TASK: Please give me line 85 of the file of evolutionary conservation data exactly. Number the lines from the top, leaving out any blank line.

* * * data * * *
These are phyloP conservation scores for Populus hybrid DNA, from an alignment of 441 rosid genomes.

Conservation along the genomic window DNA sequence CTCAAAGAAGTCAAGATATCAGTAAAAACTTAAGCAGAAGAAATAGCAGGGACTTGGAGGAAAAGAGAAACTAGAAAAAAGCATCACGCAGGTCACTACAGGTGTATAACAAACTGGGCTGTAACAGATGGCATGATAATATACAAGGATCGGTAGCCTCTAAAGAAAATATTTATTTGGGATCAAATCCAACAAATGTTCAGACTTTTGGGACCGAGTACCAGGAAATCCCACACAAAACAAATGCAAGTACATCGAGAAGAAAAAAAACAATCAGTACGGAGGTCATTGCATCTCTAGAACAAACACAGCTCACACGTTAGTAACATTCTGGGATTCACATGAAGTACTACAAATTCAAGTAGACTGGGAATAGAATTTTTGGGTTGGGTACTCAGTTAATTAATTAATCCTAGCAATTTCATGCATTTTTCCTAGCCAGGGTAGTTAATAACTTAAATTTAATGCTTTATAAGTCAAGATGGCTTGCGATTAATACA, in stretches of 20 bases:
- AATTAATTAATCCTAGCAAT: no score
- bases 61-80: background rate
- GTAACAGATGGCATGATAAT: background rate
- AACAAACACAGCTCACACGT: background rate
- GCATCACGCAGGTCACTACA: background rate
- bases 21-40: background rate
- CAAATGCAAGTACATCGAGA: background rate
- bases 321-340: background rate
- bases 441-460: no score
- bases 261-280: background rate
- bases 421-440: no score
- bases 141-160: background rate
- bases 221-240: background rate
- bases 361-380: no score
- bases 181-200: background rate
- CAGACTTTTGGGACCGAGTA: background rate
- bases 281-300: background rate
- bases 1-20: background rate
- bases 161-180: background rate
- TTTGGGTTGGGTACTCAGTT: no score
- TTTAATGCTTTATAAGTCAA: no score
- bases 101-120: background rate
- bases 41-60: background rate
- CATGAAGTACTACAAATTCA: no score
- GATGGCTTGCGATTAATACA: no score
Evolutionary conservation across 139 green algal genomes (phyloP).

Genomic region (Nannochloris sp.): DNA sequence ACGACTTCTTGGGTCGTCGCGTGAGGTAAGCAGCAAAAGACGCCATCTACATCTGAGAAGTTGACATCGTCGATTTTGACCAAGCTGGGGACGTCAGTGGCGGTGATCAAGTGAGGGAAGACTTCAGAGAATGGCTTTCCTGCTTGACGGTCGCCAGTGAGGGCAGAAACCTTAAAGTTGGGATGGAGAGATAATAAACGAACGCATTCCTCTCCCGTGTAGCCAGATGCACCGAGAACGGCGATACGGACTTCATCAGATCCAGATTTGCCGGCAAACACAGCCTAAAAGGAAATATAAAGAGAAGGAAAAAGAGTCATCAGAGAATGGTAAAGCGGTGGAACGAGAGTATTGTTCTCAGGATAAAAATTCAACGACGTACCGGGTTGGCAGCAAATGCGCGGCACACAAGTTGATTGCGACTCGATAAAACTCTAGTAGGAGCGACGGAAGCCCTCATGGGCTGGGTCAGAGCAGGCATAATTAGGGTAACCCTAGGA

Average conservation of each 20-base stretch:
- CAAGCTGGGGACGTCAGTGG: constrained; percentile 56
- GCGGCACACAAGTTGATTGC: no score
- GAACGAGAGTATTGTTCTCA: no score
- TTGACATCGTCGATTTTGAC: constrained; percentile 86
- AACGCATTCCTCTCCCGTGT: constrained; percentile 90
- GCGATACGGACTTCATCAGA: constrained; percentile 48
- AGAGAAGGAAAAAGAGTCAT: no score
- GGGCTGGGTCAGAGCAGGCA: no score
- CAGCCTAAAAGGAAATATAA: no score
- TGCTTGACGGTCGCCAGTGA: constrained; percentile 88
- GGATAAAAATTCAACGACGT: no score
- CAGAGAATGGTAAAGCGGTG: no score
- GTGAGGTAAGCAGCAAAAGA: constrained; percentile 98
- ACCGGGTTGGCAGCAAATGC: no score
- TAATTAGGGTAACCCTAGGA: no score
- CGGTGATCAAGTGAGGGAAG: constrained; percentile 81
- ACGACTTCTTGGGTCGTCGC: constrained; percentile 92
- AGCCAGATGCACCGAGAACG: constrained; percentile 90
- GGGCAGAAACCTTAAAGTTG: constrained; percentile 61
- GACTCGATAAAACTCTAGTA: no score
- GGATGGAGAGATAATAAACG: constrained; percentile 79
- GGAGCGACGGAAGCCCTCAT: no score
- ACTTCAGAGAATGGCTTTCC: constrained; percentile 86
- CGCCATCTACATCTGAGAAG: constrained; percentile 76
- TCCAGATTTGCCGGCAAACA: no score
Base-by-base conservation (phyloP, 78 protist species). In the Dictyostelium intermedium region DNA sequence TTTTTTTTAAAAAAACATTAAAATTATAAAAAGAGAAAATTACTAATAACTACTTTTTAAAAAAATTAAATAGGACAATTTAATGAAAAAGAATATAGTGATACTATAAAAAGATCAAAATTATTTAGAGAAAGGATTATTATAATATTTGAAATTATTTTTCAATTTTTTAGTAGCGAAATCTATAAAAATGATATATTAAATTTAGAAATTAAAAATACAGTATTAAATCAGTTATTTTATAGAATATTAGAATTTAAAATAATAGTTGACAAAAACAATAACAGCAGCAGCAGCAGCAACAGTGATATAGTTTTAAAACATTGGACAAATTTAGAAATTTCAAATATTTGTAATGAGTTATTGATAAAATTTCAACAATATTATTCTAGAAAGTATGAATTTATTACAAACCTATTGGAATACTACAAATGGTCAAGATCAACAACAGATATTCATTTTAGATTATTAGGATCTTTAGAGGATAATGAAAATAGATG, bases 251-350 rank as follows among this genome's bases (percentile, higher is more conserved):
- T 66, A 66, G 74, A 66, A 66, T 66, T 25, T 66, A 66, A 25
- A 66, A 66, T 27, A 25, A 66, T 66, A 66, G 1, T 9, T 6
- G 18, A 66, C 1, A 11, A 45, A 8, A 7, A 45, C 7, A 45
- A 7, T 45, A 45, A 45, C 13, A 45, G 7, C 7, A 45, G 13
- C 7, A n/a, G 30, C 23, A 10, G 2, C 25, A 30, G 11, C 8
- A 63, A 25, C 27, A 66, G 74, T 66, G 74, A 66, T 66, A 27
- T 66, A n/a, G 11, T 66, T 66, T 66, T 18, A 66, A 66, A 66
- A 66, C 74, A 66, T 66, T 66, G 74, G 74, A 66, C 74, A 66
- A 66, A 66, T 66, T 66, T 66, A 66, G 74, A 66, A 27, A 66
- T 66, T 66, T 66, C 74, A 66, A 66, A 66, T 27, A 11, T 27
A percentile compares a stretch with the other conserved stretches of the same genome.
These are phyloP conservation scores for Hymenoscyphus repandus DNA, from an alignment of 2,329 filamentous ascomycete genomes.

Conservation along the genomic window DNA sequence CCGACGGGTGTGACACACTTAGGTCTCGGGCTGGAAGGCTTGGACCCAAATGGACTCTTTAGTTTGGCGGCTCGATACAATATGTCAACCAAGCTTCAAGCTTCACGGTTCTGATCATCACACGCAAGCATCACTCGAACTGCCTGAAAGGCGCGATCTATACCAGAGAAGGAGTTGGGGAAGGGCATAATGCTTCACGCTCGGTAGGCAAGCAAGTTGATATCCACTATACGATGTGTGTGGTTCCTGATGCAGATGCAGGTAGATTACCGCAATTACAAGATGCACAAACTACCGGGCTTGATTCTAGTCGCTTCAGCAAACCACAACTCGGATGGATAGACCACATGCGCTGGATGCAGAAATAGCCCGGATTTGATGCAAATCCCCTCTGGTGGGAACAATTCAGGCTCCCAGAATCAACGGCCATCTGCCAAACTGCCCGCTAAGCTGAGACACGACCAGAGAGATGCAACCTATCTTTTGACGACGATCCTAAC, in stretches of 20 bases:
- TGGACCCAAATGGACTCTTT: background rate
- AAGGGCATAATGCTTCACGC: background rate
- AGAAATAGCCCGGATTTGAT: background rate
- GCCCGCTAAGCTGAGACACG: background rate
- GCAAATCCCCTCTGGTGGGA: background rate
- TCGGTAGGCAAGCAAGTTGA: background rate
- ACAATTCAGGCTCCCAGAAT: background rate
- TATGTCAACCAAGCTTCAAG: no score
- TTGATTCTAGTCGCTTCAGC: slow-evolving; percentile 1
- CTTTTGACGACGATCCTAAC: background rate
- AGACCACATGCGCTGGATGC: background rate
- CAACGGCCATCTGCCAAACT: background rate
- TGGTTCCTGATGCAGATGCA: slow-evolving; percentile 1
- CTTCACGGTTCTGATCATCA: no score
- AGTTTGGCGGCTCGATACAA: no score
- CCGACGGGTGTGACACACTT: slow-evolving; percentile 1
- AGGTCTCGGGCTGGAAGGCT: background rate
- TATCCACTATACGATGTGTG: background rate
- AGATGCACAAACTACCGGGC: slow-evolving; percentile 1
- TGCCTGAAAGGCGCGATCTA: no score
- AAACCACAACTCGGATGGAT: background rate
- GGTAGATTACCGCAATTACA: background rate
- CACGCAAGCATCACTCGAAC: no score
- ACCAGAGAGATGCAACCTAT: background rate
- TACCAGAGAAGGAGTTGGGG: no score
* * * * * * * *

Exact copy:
- CCGACGGGTGTGACACACTT: slow-evolving; percentile 1